Making his North American debut, hotshot Danish accordionist Bjarke Mogensen joined the ensemble for a richly genre-blending, emotionally intense yet frequently very playful US premiere of Anders Koppel’s Concerto Piccolo. Koppel began his career as a rock musician while still in his teens, playing psychedelic pop with popular Danish export Savage Rose, but in the following years he moved to film music. This three-part suite proved as fascinating as it was well-played, leaping from jazzy, bass-driven Mingus-esque suspense to macabre Bernard Herrmann atmospherics to a surprisingly upbeat, subtly amusing conclusion. Mogensen matched a whirlwind attack through a knotty thicket of accidentals to several wrenchingly beautiful, minimalistically ambient passages while conductor Dorrit Matson worked overtime but didn’t break a sweat. They closed with another string piece, Frank Foerster’s Suite for Scandinavian Folk Tunes, the composer himself the featured soloist on viola, a similar feast of contrasting emotions, timbres and attacks. The piece interpolated a series of rousing hardanger-style fiddle dances meant to symbolize the five Scandinavian nations against a haunting, ominous “song of the sea” theme that cleverly worked variations on a minor sixth arpeggio. In the depths of the sway and the swells of the string section, the heart of a very inspired noir garage band – or Norwegian surf band from the sixties – had come alive, in a very subtle way. The Scandia Symphony’s next full-orchestra concert is on March 9 at 1 (one) PM at Trinity Church playing yet another premiere-packed program.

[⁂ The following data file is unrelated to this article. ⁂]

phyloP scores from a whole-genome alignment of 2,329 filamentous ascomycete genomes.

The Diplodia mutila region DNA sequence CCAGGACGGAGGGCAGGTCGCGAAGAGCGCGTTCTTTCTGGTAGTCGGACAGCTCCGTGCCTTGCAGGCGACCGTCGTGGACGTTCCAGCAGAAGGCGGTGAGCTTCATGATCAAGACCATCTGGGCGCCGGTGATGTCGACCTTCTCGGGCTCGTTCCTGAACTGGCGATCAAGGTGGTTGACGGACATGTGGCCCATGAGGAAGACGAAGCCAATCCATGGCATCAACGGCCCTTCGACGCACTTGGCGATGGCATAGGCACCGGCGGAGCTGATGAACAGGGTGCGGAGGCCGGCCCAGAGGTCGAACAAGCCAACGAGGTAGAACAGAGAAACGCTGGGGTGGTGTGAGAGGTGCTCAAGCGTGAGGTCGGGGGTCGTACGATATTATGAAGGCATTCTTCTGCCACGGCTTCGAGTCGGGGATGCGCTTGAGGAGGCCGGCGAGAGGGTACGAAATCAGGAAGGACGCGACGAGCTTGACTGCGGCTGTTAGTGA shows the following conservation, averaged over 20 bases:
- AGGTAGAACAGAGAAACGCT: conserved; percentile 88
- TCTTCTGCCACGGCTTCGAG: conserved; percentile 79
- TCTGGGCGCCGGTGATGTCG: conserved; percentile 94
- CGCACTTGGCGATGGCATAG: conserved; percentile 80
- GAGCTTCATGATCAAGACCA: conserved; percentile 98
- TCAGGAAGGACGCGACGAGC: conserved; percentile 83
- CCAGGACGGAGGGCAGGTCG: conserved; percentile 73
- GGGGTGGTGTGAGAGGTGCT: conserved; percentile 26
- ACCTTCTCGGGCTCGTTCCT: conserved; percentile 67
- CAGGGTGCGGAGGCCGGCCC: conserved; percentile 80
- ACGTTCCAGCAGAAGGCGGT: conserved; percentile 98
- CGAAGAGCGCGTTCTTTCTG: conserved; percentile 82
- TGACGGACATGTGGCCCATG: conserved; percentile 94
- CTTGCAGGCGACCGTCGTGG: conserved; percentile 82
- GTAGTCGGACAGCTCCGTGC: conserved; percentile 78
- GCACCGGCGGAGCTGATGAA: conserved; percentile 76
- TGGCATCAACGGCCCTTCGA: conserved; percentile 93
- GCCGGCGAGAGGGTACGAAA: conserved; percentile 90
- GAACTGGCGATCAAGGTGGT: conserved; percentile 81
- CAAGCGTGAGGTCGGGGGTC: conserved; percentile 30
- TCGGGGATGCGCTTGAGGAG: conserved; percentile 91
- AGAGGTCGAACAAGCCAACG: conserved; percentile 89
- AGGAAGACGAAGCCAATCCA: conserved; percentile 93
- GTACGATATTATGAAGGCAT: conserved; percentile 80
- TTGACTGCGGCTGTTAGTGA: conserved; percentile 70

And by the way, Scandinavia House’s cute, lowlit cafe makes a good date-night spot – the organization’s dinner-and-a-movie and dinner-and-concert packages are quite the bargain and the regionally-themed cuisine (notably: fish, berries and fresh greens) turned out to be a very pleasant surprise.

February 13, 2010 Posted by | classical music, concert, Live Events, Music, music, concert, New York City, review, Reviews | , , , , , , , , , , , , , , , , , , , , , , , , , , , | 1 Comment

CD Review: Orchestral Works of Carl Nielsen – The New York Scandia Symphony, Dorrit Mattson, Conductor

Discovery is invariably fun, whether getting a scoop or stumbling onto something that slipped under the radar the first time out. This definitely falls into the latter camp, having appeared on the market a couple of years ago, but it screams out to become part of the canon, a masterfully recorded, emotionally rich collection of the Nielsen orchestral pieces that you’ve most likely never heard and quite possibly never heard of. The New York Scandia Symphony is simply one of the nation’s most adventurous orchestras, devoting a staggering ninety percent of their repertoire to either United States or New York premieres of works by Scandinavian composers. This cd is characteristic. Nielsen’s most familiar symphony is the widely played Fourth, “The Inextinguishable,” along with the fascinatingly voiced, call-and-response-laden Fifth. Yet the Danish composer wrote several other first-class works for full orchestra, collected here for the first time under the inspired direction of Dorrit Matson (revealingly interviewed here recently). It’s early 20th century romanticism, soaring, bright or lushly atmospheric, occasionally tinged with Eastern and Middle Eastern motifs.